Rheumatoid Arthritis: Signs, Symptoms, Causes and Treatment


Rheumatoid arthritis (RA) is one of the health issues that is bothering millions of people in the United States. This condition is medically placed under a group of inflammatory diseases.

Though it affects old people, RA affects even young children. By definition, autoimmune disease is a condition whereby the immune system of the body starts to attack its tissues. This scenario happens as a result of confusion from the immune system when it mistakes body cells for antibodies.

In normal circumstances, the immune system is responsible for producing substances that kill anything thought to be foreign in the body. Various scientific studies have consistently shown RA patients to have this kind of problem.

The primary symptom of RA is inflammation in the joints and the surrounding tissues. On top of these symptoms, RA is also responsible for causing injury or inflammation to other body parts.

Because RA affects a myriad of body parts, this condition is referred to as systemic or rheumatoid disease.

The following is how RA can impact your knees. You may not be aware that RA could cause these symptoms, so, be ready carefully and get to know your status.

Buckling and Locking

If RA stays in your body over a long spell of time, it may make the muscles in your knees weak, resulting in an overall unstable structure. Due to this instability in the joint structure, you will start hearing a buckling and locking of the joints. Also, your knees might start to lock up, resulting in difficulties of bending. This sign is known to be on and off, so you need to be watchful.

Cracking or Popping Sounds

A gliding sensation is another impact that is caused by RA. Due to this gliding sensation, you may start hearing a popping sounding coming out of your knees as you try to move around. This could be an indication that your RA has gotten worse, and your bones have lost the significant cartilage that cushions them from friction. Rubbing of bone spurs is what causes the cracking or popping sound while you try to move around.

Poor Range of Motion

When RA becomes worse, it increases the burden on the sufferers as it makes it difficult for the joints to move along.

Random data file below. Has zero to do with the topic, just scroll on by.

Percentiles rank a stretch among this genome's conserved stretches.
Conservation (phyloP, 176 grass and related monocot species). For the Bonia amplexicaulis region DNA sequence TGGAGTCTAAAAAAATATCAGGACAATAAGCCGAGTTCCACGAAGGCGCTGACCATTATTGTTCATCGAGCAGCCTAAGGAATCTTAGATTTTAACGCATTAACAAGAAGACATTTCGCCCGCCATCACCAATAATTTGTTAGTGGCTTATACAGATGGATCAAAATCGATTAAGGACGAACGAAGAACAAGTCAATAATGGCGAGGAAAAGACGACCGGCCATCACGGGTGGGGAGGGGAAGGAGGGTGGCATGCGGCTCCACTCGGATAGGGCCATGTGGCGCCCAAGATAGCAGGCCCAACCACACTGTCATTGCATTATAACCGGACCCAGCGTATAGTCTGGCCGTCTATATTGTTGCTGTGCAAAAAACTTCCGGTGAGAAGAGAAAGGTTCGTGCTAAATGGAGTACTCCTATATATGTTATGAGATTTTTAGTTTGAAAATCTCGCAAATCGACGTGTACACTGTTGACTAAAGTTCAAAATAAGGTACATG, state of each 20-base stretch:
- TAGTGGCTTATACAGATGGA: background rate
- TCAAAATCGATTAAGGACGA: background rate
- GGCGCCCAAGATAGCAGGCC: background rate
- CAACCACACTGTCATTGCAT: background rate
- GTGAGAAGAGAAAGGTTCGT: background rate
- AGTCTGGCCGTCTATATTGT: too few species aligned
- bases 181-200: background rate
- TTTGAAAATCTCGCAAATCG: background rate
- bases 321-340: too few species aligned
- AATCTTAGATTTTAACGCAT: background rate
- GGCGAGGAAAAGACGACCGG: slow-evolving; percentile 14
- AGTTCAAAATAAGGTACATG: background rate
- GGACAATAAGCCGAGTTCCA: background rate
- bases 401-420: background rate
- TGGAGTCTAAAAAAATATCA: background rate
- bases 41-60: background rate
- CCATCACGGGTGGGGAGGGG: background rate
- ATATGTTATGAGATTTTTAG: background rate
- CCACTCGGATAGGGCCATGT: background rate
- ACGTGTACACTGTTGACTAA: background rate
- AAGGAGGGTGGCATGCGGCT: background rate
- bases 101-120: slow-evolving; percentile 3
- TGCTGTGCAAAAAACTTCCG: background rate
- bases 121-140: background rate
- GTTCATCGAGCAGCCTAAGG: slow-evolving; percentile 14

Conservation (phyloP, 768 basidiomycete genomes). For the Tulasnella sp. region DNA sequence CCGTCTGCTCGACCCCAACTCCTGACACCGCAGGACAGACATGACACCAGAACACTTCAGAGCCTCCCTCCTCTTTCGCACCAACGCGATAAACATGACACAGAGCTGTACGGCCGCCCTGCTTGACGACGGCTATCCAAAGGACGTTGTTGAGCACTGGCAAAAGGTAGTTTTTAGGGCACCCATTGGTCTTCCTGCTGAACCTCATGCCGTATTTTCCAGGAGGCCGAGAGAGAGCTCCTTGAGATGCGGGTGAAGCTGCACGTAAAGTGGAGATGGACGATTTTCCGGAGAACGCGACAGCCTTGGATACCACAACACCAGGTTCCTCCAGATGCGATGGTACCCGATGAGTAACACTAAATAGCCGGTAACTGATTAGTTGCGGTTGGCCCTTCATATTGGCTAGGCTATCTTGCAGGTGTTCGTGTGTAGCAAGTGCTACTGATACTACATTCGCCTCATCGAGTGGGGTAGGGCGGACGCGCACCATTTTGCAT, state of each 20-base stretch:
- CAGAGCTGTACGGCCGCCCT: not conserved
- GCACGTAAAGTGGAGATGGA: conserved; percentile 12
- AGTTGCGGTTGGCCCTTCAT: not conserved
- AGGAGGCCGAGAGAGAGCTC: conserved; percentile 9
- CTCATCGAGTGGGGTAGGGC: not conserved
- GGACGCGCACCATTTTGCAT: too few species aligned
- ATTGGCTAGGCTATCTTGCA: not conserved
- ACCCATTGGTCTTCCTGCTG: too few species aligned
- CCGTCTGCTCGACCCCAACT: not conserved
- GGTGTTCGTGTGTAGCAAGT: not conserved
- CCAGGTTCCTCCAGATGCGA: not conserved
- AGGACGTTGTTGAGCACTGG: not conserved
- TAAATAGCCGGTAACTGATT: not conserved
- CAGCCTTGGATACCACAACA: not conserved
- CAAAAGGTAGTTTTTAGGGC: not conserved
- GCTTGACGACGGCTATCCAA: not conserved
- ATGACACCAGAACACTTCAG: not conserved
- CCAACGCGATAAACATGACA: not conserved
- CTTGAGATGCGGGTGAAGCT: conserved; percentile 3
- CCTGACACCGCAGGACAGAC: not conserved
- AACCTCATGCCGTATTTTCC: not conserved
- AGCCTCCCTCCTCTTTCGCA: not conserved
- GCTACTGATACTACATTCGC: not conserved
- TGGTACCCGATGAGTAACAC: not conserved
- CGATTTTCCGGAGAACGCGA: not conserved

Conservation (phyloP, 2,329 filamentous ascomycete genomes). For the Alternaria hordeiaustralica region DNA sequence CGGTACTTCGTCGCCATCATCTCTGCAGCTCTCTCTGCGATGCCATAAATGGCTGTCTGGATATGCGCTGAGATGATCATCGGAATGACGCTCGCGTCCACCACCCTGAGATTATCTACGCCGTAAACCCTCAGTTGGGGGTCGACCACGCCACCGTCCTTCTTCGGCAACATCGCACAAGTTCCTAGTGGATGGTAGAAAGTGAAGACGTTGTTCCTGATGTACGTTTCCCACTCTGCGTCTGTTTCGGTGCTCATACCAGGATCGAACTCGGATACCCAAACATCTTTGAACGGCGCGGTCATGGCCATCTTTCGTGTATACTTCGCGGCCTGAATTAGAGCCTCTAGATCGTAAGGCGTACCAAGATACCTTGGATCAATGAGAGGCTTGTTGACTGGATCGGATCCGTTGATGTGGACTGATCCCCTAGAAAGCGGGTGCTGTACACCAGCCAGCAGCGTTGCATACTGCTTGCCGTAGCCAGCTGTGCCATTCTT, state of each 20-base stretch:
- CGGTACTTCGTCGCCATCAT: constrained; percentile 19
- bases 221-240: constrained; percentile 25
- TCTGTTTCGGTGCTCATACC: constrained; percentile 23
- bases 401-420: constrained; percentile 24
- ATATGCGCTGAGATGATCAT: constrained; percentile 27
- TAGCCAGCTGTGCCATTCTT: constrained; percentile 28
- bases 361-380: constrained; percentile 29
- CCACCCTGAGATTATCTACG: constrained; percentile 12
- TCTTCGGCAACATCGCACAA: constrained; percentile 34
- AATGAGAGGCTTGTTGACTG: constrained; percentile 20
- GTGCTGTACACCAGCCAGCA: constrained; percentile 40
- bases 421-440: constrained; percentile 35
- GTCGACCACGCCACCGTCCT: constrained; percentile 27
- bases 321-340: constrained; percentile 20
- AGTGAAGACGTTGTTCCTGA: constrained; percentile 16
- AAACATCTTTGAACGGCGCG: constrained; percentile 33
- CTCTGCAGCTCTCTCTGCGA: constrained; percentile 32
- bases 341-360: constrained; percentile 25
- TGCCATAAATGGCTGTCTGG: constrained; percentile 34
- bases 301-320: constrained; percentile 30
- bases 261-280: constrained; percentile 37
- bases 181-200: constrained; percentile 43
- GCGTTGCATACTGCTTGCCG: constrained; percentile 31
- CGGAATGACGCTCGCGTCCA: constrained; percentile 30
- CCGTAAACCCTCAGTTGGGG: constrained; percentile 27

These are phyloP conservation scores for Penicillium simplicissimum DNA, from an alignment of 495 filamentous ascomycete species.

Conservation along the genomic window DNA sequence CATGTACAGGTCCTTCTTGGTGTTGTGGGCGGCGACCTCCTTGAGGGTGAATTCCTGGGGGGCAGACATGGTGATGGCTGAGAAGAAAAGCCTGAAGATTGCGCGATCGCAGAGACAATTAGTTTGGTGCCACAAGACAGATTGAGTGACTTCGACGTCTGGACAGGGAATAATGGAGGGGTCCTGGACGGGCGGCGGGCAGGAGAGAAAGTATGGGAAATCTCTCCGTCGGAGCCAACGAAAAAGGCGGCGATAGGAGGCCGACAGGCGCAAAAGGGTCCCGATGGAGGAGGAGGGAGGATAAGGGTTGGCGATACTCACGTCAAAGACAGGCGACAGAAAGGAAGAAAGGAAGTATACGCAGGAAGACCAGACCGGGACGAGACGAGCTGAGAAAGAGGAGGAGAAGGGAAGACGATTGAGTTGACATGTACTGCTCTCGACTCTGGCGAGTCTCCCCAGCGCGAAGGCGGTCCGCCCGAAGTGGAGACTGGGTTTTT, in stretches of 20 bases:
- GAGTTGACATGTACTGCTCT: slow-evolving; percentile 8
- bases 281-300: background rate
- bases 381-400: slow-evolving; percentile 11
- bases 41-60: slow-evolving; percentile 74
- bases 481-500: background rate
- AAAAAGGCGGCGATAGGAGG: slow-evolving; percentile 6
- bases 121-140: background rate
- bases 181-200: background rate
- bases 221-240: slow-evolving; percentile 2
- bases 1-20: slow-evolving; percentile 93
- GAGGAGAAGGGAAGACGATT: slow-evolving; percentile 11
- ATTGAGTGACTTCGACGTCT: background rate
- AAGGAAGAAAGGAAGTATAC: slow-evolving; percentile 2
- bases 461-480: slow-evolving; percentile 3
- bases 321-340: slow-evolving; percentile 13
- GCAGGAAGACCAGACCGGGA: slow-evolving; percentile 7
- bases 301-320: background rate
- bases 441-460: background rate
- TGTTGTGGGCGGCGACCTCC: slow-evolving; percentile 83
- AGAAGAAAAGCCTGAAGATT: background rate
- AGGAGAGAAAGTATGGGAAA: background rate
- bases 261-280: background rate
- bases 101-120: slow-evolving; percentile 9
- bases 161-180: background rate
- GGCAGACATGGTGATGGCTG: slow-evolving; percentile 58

Due to the diminished cartilage in the joints, these joints might start rubbing over each other as you try to move. Rubbing and gliding of joints will result in pain and inflammation. You might not be able to perform regular activities such as climbing stairs and participating in sports activities due to this symptom.

Loss of Joint Space

Another impact of RA on the knee joint is the loss of space. Less space in the joints can be revealed through X-ray scans. Due to loss of joint space, the joint will start experiencing uncomfortable cracking sounds and the patient may suffer from difficulties in moving around. Usually, RA will cause the space meant for normal movement taken by bone spurs and other ends of bones. Bone spurs will generally come about as a result of the loss of cartilage in the joints.

Deformities of the Knee

Gradually, as RA becomes worse in the body, you might start experiencing some abnormal changes in the knee. You will start having a sunken knee due to the continued weakening of joint muscles. In some cases, you might start experiencing some bones pointing to each other. When bones point to each other, they generally cause a knock-kneed effect. Alternatively, your bones might outwardly bend making a bow-like appearance. A myriad of deformation can result from RA, and this may range from noticeable to worse cases.


Joint pain treatment caused by RA is possible through various ways including supplements. Let’s go through the popular treatment ways for RA:

  • Oral Medications

Your doctor may prescribe certain oral medications such as nonsteroidal anti-inflammatory drugs (NSAIDs) for managing the joint pain caused by RA. They may help slow down progression of the disease.

  • Topical Medicines

With fewer side-effects, topical therapy has proven to be a safe and efficient medicine to some extent. Topical medicines aid in relieving symptoms and can be easily self-medicated.

  • Injections

Intra-articular injections of corticosteroids may be recommended by doctors for the management of inflammation.

  • Supplements

According to research, dietary supplements can be of immense help. Iron, probiotics, Glucosamine and Chondroitin, fish oils, Vitamin D are the commonly used supplements for management of symptoms of RA.

Arthrozene is one such joint pain supplement that may reduce joint pain and inflammation. This supplement contains natural plant extracts to reduce stiffness, collagen to slow down cartilage loss, and humectants to hydrate the joints. It claims to reduce stiffness and improve flexibility in arthritic joints.

Cramp Defense is a supplement that focuses on reducing magnesium deficiency to reduce leg and muscle cramps in the body. It contains Truemag, a proprietary magnesium blend derived from natural sources. It is designed to be high-absorbing and non-laxative, which helps quickly boost your magnesium levels. Some customer reviews mention quick results and relief from morning and bedtime cramps while some have reported no difference in their pain levels.

Surgical Interventions

In extreme cases, doctors may suggest surgical intervention to manage pain.


To maintain the overall quality of life and health of bones and joints, consider taking supplements that will ease the symptoms caused by RA. You may consume one of the best joint pain pills that is suitable to your body type. If you’re deciding on a joint pain supplement, contact your health advisor today and start early to alleviate your pain as soon as possible.